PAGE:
HOW TO DEFEND
THE FAITH WITHOUT
RAISING YOUR VOICE
By Austen Ivereigh
Our Sunday Visitor, 2012
160 pages, $13.95
To order: osv.com
If you are known as a well-informed Catholic whose faith goes beyond an hour on Sunday, it’s bound to happen. It could be at the company picnic or some family gathering. Inevitably, you will be asked to explain, defend or justify the Catholic Church’s position on some moral issue of the day.
You scramble for an answer. You point out a or b to add some perspective on the issue. Or, worse, you lose your temper. You’re tired of the trite persecution by your family and friends. Either way, in the end, you didn’t feel like you were a good spokesperson for the Catholic Church.
Enter author Austen Ivereigh and his new book, How to Defend the Faith Without Raising Your Voice, to the rescue. His mission is to equip you to better handle such nerve-racking moments.
"We call these issues ‘neuralgic’ because they touch on nerve endings, those places in the body which, when pressed, cause people to squeal," writes Ivereigh in his introduction. "In our public conversation, they are the points which lie on the borders where mainstream social thinking inhabits a different universe from that of Catholics. Touch on them and people get really annoyed. ‘How on earth can you believe that?’ they ask you."
In 10 chapters, the author dives into such polarizing topics as same-sex "marriage," contraception, assisted suicide, abortion and religious freedom, among others. Each chapter serves as a hands-on guide to what is at the heart of the issue.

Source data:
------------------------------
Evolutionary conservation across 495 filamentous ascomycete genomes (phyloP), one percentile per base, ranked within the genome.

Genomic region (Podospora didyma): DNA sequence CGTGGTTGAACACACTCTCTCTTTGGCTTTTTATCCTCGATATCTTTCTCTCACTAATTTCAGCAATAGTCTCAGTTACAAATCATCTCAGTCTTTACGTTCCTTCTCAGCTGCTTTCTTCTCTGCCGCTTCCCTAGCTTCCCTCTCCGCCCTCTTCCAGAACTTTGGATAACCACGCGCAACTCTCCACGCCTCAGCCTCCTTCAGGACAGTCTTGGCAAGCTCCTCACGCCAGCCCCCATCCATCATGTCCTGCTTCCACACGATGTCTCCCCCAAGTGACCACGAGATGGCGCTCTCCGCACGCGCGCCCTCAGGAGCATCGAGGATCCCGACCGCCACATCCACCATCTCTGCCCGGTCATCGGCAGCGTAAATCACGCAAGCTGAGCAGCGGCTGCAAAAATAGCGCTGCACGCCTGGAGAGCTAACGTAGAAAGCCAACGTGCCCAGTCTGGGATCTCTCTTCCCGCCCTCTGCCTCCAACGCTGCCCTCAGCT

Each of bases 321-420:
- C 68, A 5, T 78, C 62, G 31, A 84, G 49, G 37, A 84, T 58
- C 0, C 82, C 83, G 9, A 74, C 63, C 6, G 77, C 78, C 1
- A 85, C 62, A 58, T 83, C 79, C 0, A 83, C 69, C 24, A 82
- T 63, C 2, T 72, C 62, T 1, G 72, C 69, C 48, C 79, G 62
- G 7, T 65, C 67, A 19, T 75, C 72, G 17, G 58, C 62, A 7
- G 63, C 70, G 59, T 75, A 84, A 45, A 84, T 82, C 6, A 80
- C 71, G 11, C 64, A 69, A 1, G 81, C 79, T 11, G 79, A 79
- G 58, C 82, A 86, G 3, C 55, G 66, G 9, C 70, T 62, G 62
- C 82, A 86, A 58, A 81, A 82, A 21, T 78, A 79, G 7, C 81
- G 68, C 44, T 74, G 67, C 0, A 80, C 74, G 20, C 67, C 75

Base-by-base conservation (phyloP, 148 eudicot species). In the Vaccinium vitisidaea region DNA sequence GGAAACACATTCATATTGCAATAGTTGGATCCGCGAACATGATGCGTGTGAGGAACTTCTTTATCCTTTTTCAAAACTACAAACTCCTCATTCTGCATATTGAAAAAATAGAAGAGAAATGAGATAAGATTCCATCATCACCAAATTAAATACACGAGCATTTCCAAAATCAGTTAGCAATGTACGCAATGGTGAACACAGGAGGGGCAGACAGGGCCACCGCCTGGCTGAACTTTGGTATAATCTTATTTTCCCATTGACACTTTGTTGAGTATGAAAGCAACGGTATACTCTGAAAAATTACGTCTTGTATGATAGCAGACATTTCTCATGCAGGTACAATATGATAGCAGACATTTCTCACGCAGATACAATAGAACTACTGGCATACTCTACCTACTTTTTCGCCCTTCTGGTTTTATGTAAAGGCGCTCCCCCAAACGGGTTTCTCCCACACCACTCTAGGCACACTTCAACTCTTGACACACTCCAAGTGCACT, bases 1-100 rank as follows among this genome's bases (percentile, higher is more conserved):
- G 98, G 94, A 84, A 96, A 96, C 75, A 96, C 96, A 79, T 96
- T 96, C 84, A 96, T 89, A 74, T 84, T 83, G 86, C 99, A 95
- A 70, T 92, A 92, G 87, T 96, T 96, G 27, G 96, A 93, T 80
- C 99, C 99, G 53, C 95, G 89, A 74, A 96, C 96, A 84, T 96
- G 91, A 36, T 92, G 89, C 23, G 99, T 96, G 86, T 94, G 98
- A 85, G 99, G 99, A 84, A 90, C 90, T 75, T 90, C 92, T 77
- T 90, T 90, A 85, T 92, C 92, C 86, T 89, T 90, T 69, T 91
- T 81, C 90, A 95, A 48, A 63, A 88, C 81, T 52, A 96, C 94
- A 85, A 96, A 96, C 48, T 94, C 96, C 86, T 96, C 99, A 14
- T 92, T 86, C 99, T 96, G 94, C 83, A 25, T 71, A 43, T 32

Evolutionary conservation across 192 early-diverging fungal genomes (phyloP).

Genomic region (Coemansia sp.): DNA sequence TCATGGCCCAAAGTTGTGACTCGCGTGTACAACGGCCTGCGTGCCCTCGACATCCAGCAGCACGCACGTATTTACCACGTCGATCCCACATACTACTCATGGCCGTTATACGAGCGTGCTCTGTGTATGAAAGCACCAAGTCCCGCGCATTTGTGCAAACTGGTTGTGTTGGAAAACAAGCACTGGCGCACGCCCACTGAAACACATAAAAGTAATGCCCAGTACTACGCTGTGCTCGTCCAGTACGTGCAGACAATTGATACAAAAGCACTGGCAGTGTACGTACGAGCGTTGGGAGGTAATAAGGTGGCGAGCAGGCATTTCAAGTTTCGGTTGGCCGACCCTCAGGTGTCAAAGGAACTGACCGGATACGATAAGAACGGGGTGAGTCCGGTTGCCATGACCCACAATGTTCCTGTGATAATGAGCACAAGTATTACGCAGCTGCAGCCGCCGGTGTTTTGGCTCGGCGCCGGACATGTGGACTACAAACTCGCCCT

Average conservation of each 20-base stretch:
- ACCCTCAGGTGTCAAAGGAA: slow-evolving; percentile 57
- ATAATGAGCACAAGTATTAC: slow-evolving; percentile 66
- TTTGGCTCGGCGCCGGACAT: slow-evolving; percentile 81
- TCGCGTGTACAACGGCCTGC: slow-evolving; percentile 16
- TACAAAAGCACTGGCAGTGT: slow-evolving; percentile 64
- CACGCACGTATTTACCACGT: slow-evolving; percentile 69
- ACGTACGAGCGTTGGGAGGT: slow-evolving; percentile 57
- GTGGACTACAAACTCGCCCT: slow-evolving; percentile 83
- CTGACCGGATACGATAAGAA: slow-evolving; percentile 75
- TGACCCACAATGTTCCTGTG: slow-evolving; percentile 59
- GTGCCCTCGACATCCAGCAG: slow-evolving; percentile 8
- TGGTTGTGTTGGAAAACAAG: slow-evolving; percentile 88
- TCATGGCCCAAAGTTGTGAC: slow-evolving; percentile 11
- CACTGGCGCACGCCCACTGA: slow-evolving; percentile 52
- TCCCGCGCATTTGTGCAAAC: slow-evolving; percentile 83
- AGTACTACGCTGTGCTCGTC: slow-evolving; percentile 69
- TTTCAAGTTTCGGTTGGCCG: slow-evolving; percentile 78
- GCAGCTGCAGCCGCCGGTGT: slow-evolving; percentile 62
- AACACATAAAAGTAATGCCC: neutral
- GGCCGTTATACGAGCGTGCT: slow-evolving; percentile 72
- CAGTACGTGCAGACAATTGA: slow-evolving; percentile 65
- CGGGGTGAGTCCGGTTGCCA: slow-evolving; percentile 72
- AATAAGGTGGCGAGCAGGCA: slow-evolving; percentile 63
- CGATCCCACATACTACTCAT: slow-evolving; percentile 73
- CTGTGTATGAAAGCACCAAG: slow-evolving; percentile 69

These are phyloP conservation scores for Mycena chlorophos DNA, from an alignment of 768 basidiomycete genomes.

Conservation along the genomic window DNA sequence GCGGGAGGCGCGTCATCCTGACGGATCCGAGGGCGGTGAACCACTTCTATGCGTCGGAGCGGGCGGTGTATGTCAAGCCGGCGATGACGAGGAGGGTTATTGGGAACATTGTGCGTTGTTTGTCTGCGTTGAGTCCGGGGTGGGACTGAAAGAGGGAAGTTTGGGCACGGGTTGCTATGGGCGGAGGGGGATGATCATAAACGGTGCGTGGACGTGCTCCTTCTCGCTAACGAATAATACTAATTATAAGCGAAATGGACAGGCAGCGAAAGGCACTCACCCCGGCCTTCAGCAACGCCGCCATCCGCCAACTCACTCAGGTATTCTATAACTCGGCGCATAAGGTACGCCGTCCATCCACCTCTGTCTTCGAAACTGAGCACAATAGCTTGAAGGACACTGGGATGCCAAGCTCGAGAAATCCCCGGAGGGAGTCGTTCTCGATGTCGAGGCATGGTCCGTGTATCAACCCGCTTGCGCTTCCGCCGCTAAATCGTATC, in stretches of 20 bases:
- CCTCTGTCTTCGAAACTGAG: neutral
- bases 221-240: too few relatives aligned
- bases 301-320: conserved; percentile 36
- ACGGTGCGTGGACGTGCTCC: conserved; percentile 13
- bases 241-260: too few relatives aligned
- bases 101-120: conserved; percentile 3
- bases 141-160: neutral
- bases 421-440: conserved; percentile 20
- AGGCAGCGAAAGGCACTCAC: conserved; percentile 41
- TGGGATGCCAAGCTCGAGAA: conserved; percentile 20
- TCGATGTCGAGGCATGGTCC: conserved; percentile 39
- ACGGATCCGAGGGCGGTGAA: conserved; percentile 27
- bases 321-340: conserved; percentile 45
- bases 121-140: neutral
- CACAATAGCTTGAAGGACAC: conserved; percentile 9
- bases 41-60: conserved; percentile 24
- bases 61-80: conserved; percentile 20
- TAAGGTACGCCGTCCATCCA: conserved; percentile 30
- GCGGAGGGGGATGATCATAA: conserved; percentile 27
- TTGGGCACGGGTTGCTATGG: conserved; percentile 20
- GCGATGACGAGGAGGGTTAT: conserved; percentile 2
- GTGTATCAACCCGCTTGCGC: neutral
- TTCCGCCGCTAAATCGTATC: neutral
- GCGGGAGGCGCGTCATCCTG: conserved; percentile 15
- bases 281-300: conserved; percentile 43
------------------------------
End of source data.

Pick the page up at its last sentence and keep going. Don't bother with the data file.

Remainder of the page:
He starts with the secular view of the issue. For instance, in his chapter on assisted suicide, he points out that the challenge presented by society is: Why would the Church be against those who are terminally ill from choosing the time of their own death? He then explains the why of what the Church teaches and ends each chapter with a reframing of the issue. In the example of assisted suicide, he writes, "Assisted suicide is a mistaken attempt to avoid pain and suffering. The idea of an autonomous, free, rational choice in favor of suicide is a myth. Rather than condemn people to unnecessary suffering, we need to enhance the quality of our care for the dying."
At times, his explanations of Church teaching are too exhausting, in the sense that one’s defense of the faith is more likely to be in the form of a three-minute sound bite rather than a lengthy campus debate. However, for those who want to master the Church’s position on these topics, the information provided by Ivereigh is concise and to the point. He offers ample quotes from the Holy Father and bishops as well as statistics that support what the faith teaches. He appropriately points out how the Church’s stance is often sympathetic to popular opinion on ethical issues of the day. However, it is the manner in which the popular solution is carried out that is often problematic.
In the end, this positive approach to what the Church really teaches makes one feel proud to be Catholic. His practical lessons on how to tackle these neuralgic topics make this book a must-read for any Catholic who wants to share his or her faith.
Eddie O’Neill writes from
New Castle, Colorado.